The Penance of St John Chrysostom (c.1496) by Albrecht Durer

The Penance of St John Chrysostom - Albrecht Durer - c.1496

Artwork Information

TitleThe Penance of St John Chrysostom
ArtistAlbrecht Durer
Art MovementNorthern Renaissance

About The Penance of St John Chrysostom

“The Penance of St John Chrysostom,” created around 1496, is a work by Albrecht Durer, a pivotal figure of the Northern Renaissance. This religious pen-and-ink drawing reflects the period’s characteristic attention to detail and interest in religious themes.

In this artwork, we can observe a detailed, highly expressive scene set in a wilderness environment. The central figure is St. John Chrysostom, depicted with long hair and a beard, showing signs of age or perhaps the wear of penitential living. His gaze is downward, focused on a child he appears to be nurturing. This act suggests humility and a return to basic human kindness as a form of penance.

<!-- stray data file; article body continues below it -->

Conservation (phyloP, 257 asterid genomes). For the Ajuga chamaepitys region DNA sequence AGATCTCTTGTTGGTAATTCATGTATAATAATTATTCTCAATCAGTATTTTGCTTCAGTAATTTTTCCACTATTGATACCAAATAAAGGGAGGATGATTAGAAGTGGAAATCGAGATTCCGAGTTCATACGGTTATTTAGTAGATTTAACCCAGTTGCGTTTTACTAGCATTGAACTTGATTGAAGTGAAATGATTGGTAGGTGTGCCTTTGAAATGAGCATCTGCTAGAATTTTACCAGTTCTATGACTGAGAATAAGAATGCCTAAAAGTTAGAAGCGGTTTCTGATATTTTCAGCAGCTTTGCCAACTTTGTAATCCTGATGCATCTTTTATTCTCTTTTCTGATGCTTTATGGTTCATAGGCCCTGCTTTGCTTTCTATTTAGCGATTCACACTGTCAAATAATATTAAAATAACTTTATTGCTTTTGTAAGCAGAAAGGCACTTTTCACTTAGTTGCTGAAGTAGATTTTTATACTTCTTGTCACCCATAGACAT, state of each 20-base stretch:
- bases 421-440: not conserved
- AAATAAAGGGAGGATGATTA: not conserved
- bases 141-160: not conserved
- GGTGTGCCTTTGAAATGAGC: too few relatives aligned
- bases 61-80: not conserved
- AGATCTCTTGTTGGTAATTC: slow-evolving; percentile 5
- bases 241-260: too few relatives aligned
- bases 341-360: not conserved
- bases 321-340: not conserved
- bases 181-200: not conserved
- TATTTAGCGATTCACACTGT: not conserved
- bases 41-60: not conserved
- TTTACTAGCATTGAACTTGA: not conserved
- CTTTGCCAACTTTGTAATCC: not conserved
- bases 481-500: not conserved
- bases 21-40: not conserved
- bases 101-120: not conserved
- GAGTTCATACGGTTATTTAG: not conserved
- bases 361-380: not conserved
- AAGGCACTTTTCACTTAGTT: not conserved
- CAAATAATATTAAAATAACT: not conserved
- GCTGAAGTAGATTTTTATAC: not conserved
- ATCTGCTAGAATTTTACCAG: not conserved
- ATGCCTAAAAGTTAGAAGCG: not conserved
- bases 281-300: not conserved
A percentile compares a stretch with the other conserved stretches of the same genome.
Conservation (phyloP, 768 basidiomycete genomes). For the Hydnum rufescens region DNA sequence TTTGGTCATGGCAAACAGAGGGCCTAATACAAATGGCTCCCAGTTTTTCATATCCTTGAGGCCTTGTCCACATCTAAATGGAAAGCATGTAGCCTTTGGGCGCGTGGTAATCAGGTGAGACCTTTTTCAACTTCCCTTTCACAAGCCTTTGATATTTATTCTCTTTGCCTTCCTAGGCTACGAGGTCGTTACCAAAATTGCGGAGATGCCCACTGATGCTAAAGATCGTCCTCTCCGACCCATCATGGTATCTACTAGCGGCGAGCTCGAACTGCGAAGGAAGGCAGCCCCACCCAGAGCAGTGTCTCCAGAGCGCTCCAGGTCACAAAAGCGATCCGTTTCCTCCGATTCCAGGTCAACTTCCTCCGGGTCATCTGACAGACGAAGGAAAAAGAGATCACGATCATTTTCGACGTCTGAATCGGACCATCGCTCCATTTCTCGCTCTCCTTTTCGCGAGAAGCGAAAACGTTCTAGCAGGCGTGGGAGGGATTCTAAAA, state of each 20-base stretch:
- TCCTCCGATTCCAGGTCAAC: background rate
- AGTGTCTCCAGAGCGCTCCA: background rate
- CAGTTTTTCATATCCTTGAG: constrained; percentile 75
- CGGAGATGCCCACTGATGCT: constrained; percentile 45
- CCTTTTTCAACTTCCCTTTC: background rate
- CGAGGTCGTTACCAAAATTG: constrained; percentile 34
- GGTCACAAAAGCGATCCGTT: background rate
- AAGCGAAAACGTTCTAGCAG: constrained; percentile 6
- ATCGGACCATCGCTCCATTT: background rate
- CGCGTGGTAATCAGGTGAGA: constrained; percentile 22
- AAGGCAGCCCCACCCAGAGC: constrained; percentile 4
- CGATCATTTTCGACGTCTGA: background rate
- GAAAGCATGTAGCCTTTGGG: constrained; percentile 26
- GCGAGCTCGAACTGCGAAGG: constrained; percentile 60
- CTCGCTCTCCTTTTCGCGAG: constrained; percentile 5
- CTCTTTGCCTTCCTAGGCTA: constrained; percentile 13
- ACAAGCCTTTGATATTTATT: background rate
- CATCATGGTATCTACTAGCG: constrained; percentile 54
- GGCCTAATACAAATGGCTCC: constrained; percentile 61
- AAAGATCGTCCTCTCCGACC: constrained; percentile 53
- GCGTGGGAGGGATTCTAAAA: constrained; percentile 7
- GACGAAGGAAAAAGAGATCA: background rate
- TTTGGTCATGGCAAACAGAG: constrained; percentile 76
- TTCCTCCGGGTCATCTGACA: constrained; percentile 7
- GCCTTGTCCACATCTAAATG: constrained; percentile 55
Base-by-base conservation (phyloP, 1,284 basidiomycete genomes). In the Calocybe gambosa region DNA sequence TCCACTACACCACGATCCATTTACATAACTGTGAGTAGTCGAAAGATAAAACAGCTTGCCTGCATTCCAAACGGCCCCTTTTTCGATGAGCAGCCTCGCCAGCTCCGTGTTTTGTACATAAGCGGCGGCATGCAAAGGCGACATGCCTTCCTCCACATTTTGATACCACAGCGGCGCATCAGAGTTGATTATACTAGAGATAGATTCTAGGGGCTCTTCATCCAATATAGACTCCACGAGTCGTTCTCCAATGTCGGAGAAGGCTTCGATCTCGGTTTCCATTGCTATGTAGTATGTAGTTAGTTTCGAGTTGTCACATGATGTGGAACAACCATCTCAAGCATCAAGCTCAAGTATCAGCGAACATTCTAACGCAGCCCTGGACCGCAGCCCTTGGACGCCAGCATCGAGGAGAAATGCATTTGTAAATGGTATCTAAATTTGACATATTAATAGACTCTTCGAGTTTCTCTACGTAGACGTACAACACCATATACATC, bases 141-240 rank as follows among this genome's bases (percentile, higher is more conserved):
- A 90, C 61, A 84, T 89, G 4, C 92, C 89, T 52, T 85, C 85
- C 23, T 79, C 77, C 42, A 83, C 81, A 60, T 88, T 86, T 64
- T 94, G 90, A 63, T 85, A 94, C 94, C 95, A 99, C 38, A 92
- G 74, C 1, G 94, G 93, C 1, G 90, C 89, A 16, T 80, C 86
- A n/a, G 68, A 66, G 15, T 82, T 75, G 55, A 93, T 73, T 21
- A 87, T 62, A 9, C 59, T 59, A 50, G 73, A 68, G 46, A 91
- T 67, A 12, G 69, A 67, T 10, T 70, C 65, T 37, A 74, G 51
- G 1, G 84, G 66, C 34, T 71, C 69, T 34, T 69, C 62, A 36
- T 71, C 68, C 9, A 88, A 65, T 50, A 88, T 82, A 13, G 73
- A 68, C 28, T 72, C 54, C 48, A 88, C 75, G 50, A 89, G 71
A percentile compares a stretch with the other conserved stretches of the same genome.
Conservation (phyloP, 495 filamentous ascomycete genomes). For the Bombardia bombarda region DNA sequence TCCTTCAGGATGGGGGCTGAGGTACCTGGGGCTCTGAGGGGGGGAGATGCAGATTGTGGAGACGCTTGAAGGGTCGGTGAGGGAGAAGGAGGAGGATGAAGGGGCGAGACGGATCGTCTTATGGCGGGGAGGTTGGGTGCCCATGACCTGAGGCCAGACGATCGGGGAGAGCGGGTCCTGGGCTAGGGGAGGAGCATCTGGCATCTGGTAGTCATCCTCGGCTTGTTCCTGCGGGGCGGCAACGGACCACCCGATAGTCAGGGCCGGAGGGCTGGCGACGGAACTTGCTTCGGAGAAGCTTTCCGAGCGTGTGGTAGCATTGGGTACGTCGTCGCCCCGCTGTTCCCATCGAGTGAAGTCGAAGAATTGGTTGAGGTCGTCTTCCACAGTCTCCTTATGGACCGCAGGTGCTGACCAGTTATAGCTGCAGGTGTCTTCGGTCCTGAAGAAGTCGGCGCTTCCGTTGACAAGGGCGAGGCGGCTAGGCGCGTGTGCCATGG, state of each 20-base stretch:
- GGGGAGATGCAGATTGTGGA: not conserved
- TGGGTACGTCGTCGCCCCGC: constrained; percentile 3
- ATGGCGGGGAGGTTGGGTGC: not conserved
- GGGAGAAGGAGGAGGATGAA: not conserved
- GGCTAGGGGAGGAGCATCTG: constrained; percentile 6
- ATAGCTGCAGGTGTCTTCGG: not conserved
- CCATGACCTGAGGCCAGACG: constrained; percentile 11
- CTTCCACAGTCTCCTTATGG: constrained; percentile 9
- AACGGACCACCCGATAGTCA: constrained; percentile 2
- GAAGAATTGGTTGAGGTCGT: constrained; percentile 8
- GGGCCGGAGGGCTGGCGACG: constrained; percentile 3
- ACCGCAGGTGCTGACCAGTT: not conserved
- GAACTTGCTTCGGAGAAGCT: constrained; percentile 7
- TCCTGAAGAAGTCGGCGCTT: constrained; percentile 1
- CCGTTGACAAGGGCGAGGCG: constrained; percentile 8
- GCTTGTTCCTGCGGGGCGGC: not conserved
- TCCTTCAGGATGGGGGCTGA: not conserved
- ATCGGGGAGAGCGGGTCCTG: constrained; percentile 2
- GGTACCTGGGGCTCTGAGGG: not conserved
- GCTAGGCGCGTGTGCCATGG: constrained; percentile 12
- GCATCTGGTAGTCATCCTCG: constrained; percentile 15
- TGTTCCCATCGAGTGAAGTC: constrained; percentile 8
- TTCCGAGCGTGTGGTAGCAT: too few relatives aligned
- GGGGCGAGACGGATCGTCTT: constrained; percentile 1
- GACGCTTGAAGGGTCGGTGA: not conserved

The wilderness setting is rendered with a fine attention to natural detail, a typical feature of Durer’s work. The rocks, foliage, and distant landscape—featuring a town and people going about their daily tasks—showcase the artist’s skill in creating texture and depth, even in a monochromatic medium. The inclusion of the deer in the foreground adds a sense of peaceful coexistence with nature, underlining the theme of retreat from worldly affairs.

Durer’s signature monogram “AD” can be seen near the center bottom of the drawing, verifying the work as his own. The use of light and shadow, the intricate line work, and the composition all serve to engage the viewer in a contemplative narrative drawn from Christian hagiography.

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